Joint Congressional Committee on
Atomic Energy that the Commission

had a difficult job at hand, but that it
was putting through a program "far
better than I thought it could be.” Dr.
Oppenheimer appeared before the group
to refute charges that David E. Lilien-
thal, chairman of the Atomic Energy
Commission, was guilty of "incredible
mismanagement” in running the board.

In Tokyo General Douglas MacArthur
charged that Russia was "an inciter of
disorder and violence in an otherwise
orderly Japanese society.” The charge
was made to the Soviet member of the
Allied Council for Japan, who had pro-
tested against alleged Japanese police
suppression of trade union demon-
strations during May. General Mac-
Arthur said that the Soviet protest was
"replete with inaccuracies and misinter-
pretations of fact.”

The Czechoslovak Ministry of Edue-
ation has appointed to Roman Catholic
theological seminaries political instruc-
tors who will teach compulsory courses
that priests must pass to continue their
studies or to be graduated.



Members of the graduating class of the Lago High School are seen above at their
senior banquet at the Strand Hotel. From left to right are Richard D. Rosborough,
Patricia H. Scott, Robert E. Rafloski, Susannah Mingus, John J. Cahill, Muriel E.
Holness, Kenneth H. Repath, William L. Morgan, Barbara L. Stiehl, Murry V. Jen-
nings, Patricia Keenan of the High School faculty, Leonard A. Teagle, Betty V. Orr,
Roberta A. Pfaff, and William D. Walters. June 24 was graduation day for the group.













Aruba Esso NEWS

PUBLISHED AT ARUBA, NETHERLANDS WEST INDIES, BY THE
LAGO OIL & TRANSPORT CO., LTD.



The next issue of the ARUBA ESSO NEWS will be distributed
Friday, July 15. All copy must reach the editor In
the Personnel building by Friday noon, July 8.
Telephone 523

Printed by the Curacaosche Courant, Curacao, N.W.I.



RE
You're SORRY!

HOW DO YOU
THINK I FEEL






Basketball coaches and army generals say that the best
defense is a good offense, and drivers who bull their way
through all situations or generally act as if the other fellow
should look out for them apparently believe it.

The fact remains, though, that a large part of all good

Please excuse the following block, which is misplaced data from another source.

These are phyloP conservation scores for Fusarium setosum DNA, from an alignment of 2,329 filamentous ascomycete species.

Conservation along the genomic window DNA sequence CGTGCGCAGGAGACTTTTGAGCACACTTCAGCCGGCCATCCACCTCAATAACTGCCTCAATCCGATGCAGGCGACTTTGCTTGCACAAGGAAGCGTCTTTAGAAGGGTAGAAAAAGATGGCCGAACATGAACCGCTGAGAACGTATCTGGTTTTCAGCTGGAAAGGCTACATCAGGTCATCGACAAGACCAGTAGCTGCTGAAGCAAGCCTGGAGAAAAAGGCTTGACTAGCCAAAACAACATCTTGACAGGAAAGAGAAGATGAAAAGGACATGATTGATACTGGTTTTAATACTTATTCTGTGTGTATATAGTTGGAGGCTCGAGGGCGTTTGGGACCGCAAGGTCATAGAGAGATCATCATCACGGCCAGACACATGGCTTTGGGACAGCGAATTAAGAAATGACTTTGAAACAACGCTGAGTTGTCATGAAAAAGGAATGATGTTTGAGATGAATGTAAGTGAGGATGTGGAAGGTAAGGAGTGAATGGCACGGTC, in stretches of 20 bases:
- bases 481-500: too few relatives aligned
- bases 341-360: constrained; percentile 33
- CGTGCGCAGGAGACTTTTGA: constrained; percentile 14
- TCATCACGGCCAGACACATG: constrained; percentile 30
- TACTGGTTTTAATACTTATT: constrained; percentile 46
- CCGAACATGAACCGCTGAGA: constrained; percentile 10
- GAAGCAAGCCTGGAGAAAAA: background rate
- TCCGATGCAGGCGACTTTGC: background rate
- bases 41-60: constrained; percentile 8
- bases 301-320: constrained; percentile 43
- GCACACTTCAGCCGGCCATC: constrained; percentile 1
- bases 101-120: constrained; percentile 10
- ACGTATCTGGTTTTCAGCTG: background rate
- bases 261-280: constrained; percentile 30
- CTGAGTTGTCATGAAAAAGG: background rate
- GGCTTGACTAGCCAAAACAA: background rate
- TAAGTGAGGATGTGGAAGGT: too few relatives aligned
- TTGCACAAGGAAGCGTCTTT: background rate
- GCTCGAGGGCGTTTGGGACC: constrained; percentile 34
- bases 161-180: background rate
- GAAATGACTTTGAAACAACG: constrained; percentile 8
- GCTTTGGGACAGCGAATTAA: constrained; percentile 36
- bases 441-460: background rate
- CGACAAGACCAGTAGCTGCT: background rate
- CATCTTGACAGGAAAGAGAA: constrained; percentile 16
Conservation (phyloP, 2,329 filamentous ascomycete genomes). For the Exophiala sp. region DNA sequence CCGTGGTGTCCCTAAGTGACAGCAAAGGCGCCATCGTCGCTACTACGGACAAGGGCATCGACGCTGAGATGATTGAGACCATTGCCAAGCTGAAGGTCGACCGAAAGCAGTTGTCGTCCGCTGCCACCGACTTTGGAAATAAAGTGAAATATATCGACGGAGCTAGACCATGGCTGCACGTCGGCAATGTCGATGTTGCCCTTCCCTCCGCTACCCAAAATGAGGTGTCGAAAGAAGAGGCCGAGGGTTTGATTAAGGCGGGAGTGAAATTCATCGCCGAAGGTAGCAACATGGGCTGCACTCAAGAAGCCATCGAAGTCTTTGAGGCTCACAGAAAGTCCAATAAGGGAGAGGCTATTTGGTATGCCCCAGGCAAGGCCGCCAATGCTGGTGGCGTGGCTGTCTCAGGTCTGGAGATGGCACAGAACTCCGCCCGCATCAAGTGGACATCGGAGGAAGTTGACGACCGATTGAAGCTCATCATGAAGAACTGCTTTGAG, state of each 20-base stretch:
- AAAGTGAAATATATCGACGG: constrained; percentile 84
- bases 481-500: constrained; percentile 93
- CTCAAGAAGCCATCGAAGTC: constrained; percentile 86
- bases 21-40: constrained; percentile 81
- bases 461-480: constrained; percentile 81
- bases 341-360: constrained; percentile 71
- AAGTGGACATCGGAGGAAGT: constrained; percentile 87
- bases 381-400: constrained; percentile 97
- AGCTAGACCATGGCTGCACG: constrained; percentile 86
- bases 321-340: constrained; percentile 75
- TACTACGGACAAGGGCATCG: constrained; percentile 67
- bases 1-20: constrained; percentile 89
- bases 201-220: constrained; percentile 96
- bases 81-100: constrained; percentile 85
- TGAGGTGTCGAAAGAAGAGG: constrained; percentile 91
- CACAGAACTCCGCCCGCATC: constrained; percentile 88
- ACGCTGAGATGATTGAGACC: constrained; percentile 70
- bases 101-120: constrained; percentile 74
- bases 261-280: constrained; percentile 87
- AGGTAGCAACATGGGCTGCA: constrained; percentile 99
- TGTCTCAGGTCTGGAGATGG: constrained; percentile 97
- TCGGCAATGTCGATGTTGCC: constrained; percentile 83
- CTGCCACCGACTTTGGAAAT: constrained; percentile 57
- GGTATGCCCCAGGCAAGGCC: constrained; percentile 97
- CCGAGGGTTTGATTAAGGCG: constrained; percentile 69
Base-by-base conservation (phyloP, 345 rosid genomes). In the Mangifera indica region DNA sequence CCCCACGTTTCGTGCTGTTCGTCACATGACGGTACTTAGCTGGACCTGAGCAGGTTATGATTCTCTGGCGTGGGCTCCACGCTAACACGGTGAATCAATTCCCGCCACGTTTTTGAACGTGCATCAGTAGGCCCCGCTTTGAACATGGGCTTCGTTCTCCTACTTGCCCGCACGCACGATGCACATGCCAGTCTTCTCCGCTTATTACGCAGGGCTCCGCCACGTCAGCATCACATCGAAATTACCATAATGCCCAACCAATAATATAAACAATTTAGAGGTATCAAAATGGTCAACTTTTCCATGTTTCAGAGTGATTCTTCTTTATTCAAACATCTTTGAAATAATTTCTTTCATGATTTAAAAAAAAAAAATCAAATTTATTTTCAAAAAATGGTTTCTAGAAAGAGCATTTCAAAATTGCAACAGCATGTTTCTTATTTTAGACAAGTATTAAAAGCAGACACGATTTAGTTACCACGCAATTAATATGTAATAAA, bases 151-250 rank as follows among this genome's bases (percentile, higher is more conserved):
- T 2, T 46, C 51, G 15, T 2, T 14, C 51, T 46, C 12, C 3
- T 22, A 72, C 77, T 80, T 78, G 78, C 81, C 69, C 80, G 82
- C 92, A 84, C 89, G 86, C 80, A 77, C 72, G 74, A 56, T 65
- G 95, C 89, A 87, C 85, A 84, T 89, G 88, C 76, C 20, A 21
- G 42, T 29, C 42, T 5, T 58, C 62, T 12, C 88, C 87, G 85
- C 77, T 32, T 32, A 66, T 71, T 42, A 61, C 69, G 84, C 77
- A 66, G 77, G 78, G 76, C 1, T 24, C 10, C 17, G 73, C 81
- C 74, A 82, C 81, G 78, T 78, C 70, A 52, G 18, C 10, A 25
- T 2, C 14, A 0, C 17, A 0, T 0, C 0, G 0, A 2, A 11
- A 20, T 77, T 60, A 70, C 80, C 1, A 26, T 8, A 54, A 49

driving is what is known as "defensive driving”.

The defense comes from a driver’s conviction that it
almost always takes only one careful driver to prevent an
accident where one might take place. Like the small boy
who is told that "the goblins will get you if you don’t
watch out”, your good defensive driver always acts on the
possibility that the other driver might get him if he doesn’t
watch out.

Your defensive driver edges a little toward the center of
the road before he makes a ieft turn, so another car cannot
attempt to pass as he swings left. He stays well to the right
on curves and hills. He gives a wide berth to anyone who
is backing, because he knows the backing driver is at least
half ’’blind”. He depends on alertness and not on his horn.
He does all sorts of things that add up to the belief that
the other fellow may not be as careful as he is being.

There is no mystery in defensive driving. It is chiefly
common sense with a fair mixture of courtesy.



The distinguished violinist,
month at the De Veer Theater. Mr.



E violinista di fama mundial, Yehudi Menuhin, ta sosega despues di e concierto cu el

a duna na Teatro De Veer luna pasa. Sr. Menuhin ta esun di tres contando foi banda

robez y banda di dje su sefora ta sinta. E concierto a tuma lugar bao di auspicio di

Arubaanse Kunstkring cu cooperacion di Directiva di Teatro De Veer. Na banda robez
nos ta mira Sr. F. Steenmeijer, president di Kunstkring.

WANT ADS

Yehudi Menuhin, relaxes above after his concert last
Tenuhin is seated third from left, with his wife
on his left. The recital was sponsored by the Aruba Art Circle in conjunction with
the De Veer Theater. Seated at left is the president of the Art Circle, F. Steenmeijer.

ARUBA ESSO NEWS







Departmental Reporters

(Dets Indicate that reporter nas turned In a tip fer this issue)

Simon Coronel

Bipat Chand pterthonos
Sattaur Bacchus Instrument
Simon Geerman 00000000 Drydock

Bernard Marquls
Iphil Jones
Erskine Anderson
Fernando da Silva
Bertie Viapree
Hugo de Vries
Willemfridus Bool
Mrs. Ivy Butts
Jacinto de Kort

Marine Office
Receiving & Shipping
Acid & Edeleanu
Pressure Stills

C.T.R. & Field Shops
T.8.D. Office
Accounting

00000000

Powerhouse 1 & 2
Laboratories 1 & 2
Laboratory 3

Lago Police

Esso & Lago Clubs
Dining Hall (2)
Catalytic

M.& C. Office
Masons & Insulators

Harold Wathey
Mrs. M. A. Mongroo
Elsa Mackintosh

Calvin Hassell
Federico Ponson
Ed,







Jeffrey Nelson
George Lawrence

Connor
Machine Shop
Harms Blacksmith, Boiler & Tin
Abraham Pipe
Jan Oduber Welding
John Francisco »0000000 Colony Commissary
Jose La Cruz Plant Commissary
Stel Oliver Laundry
Ri Blarcum Colony Service Office
lat Bolah Colony Shops
Harold James Persganel
Edney Huckleman Sports
Samuel Rajreop Special

Carpenter & Paint
Gas Plant

Although Lago’s cost reduction program is now in full
swing, recent events show that not all employees are